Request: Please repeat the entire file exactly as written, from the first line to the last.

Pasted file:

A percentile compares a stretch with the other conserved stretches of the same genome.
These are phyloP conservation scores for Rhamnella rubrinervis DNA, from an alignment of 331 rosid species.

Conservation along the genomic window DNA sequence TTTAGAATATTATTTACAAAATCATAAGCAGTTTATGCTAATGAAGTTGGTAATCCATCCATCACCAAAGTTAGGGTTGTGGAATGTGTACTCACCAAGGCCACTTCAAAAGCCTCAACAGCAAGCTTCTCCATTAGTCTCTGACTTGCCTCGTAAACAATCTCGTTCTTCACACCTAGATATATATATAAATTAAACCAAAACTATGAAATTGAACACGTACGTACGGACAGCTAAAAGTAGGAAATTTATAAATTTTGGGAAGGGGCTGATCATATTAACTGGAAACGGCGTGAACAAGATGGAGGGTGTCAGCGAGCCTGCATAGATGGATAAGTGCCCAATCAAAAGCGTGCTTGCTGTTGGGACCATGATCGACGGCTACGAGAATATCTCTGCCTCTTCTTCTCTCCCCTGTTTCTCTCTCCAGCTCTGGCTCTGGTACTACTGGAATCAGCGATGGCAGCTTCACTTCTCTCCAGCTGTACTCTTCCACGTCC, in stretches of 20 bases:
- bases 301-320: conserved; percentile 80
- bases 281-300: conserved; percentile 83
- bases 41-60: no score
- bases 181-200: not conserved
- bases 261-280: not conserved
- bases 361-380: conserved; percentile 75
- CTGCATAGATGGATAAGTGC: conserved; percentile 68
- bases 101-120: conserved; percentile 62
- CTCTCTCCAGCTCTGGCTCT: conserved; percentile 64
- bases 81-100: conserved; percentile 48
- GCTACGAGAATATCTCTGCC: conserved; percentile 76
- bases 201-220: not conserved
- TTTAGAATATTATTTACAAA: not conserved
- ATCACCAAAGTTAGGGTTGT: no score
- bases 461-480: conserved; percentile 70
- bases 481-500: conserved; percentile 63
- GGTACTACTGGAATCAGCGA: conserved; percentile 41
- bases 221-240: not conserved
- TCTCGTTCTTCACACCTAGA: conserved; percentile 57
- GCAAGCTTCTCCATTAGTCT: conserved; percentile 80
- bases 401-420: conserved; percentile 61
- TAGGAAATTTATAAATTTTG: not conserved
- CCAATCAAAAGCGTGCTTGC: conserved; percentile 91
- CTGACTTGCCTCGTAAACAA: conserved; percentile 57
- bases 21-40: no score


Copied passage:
A percentile compares a stretch with the other conserved stretches of the same genome.
These are phyloP conservation scores for Rhamnella rubrinervis DNA, from an alignment of 331 rosid species.

Conservation along the genomic window DNA sequence TTTAGAATATTATTTACAAAATCATAAGCAGTTTATGCTAATGAAGTTGGTAATCCATCCATCACCAAAGTTAGGGTTGTGGAATGTGTACTCACCAAGGCCACTTCAAAAGCCTCAACAGCAAGCTTCTCCATTAGTCTCTGACTTGCCTCGTAAACAATCTCGTTCTTCACACCTAGATATATATATAAATTAAACCAAAACTATGAAATTGAACACGTACGTACGGACAGCTAAAAGTAGGAAATTTATAAATTTTGGGAAGGGGCTGATCATATTAACTGGAAACGGCGTGAACAAGATGGAGGGTGTCAGCGAGCCTGCATAGATGGATAAGTGCCCAATCAAAAGCGTGCTTGCTGTTGGGACCATGATCGACGGCTACGAGAATATCTCTGCCTCTTCTTCTCTCCCCTGTTTCTCTCTCCAGCTCTGGCTCTGGTACTACTGGAATCAGCGATGGCAGCTTCACTTCTCTCCAGCTGTACTCTTCCACGTCC, in stretches of 20 bases:
- bases 301-320: conserved; percentile 80
- bases 281-300: conserved; percentile 83
- bases 41-60: no score
- bases 181-200: not conserved
- bases 261-280: not conserved
- bases 361-380: conserved; percentile 75
- CTGCATAGATGGATAAGTGC: conserved; percentile 68
- bases 101-120: conserved; percentile 62
- CTCTCTCCAGCTCTGGCTCT: conserved; percentile 64
- bases 81-100: conserved; percentile 48
- GCTACGAGAATATCTCTGCC: conserved; percentile 76
- bases 201-220: not conserved
- TTTAGAATATTATTTACAAA: not conserved
- ATCACCAAAGTTAGGGTTGT: no score
- bases 461-480: conserved; percentile 70
- bases 481-500: conserved; percentile 63
- GGTACTACTGGAATCAGCGA: conserved; percentile 41
- bases 221-240: not conserved
- TCTCGTTCTTCACACCTAGA: conserved; percentile 57
- GCAAGCTTCTCCATTAGTCT: conserved; percentile 80
- bases 401-420: conserved; percentile 61
- TAGGAAATTTATAAATTTTG: not conserved
- CCAATCAAAAGCGTGCTTGC: conserved; percentile 91
- CTGACTTGCCTCGTAAACAA: conserved; percentile 57
- bases 21-40: no score